Culture is a part of teaching the Bible to kids and teens. Whether it’s the cultures in the Bible, the cultures around our world or the cultures your Bible students encounter every day, addressing culture accurately is part of helping your students develop strong spiritual foundations.
As you begin introducing your Bible students to the various cultures impacting them, you will need resources. Surprisingly, they aren’t always in many of the places you may shop, but you can find them online. Most of the resources are reasonably priced and you can find some free printable resources online as well.
Here are some of the resources you may want to find and use.
- Multicultural markers, crayons and paper. Crayola makes special packs of markers and crayons children can use to draw people with a wide variety of skin tones. Craft stores carry “nostalgia” card stock that has several shades that could be considered skin tones.
- Photos and toys that portray different types of people. Don’t just look for photos and toys depicting people with different skin tones or from different nations. People with disabilities, people of different ages and other differences should also be portrayed in some of the resources you use with students.
- Historical items from Bible times. You can find reproductions or photos of many things mentioned in the Bible. Often young Bible students have no knowledge of what those things actually are, what they look like or how they are used. You can also take students to museums to view real artifacts of these items.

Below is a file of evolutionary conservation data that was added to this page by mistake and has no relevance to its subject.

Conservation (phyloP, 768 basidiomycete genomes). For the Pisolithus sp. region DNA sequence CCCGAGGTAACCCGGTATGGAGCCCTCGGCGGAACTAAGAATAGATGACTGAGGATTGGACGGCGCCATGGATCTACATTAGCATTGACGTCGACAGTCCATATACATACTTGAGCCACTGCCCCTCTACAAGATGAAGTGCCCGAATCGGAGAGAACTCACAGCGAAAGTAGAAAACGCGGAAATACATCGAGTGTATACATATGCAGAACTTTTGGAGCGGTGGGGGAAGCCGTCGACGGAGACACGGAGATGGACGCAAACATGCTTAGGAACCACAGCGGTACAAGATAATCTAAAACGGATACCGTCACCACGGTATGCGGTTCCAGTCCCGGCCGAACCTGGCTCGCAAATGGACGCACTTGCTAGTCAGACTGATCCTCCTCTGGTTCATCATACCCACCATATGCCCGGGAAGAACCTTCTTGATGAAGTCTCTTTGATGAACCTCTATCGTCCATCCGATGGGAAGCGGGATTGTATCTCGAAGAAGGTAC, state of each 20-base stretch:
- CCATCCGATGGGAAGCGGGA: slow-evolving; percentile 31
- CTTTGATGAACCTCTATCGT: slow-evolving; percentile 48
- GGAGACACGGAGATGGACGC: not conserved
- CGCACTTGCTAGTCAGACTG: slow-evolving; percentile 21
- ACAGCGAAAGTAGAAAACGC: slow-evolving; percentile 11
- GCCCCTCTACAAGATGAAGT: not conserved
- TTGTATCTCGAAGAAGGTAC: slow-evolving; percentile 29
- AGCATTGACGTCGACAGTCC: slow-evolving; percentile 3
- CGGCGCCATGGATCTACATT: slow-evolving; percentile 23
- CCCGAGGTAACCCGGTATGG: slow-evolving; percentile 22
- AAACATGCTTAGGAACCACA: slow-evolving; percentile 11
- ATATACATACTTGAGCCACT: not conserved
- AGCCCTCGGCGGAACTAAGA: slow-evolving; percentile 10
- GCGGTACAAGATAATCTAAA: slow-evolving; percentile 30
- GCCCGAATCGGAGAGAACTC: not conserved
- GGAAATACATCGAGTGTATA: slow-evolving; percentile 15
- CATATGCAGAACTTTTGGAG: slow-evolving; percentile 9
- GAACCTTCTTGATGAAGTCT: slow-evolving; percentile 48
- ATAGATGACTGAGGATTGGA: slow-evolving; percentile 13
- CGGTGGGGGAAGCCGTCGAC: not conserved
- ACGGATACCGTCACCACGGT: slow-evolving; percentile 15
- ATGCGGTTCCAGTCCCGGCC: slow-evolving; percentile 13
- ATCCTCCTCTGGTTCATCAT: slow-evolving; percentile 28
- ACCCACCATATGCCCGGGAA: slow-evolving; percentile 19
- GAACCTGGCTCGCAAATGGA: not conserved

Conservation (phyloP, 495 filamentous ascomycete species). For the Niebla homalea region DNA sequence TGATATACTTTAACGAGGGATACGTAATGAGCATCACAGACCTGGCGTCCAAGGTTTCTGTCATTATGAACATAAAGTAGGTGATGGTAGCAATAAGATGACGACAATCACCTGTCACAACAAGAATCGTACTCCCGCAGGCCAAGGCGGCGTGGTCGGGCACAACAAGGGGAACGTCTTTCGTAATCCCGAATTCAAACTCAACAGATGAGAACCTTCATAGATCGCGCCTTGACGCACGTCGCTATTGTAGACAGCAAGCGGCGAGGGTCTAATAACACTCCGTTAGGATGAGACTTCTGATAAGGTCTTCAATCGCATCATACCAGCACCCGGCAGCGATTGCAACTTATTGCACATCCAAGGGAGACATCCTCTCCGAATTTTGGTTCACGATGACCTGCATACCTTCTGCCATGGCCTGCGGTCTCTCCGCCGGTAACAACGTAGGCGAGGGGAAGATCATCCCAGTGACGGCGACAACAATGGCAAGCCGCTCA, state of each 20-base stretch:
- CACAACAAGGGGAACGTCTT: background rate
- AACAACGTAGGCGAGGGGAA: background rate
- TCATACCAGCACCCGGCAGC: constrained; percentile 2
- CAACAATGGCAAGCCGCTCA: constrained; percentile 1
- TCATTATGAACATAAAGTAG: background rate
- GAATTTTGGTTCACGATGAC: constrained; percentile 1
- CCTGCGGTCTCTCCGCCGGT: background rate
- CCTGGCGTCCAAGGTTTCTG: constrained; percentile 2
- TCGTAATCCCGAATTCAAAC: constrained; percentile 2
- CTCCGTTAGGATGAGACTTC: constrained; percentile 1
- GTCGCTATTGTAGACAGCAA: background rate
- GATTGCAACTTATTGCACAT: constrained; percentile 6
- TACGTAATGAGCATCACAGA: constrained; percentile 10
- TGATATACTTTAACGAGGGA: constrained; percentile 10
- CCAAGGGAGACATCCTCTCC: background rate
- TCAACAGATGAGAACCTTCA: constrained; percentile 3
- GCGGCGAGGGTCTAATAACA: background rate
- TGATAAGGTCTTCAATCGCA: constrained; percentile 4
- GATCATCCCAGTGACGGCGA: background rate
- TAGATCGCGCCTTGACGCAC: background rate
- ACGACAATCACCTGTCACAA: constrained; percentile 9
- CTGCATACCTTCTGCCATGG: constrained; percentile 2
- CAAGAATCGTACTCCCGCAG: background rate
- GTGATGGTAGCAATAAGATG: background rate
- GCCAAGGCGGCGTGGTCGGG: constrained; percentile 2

- Experiences mentioned in Bible stories. Photos or reproductions of items are great, but sometimes an experience is more helpful. If your students have to carry enough water to water the camels of Abraham’s servant, they will have a better understanding and appreciation of Rebekah’s servant heart. There are a lot of other similar experiences that will also enhance student comprehension of the Bible.
- Replacement photos for those in your curriculum. If your curriculum provides photos where everyone looks alike, you don’t have to use them. Replace them with free stock photos from Pixabay.com (please follow their rules), purchase new stock photos or buy printed photos meant for classroom use.
- Student and adult books on the cultures in the Bible. Bible encyclopedias, some study Bibles, books written for kids and adults on the cultural aspects of the Bible and even some secular books about cultures found in the Bible can help you and your students learn more helpful information. If you are doing activities on modern missions, current and past missionaries, secular books, embassies for those countries, stores carrying supplies for ex-pats from certain countries (like foods, etc.) and more can all have supplies that may help you teach students about what it might be like to travel or live in another country serving others and sharing your faith.
It may cost you or your ministry some money to acquire resources that will enhance the cultural aspects of your Bible curriculum. It is worth it though to help students have a more accurate and realistic view of the world when the Bible was written and now.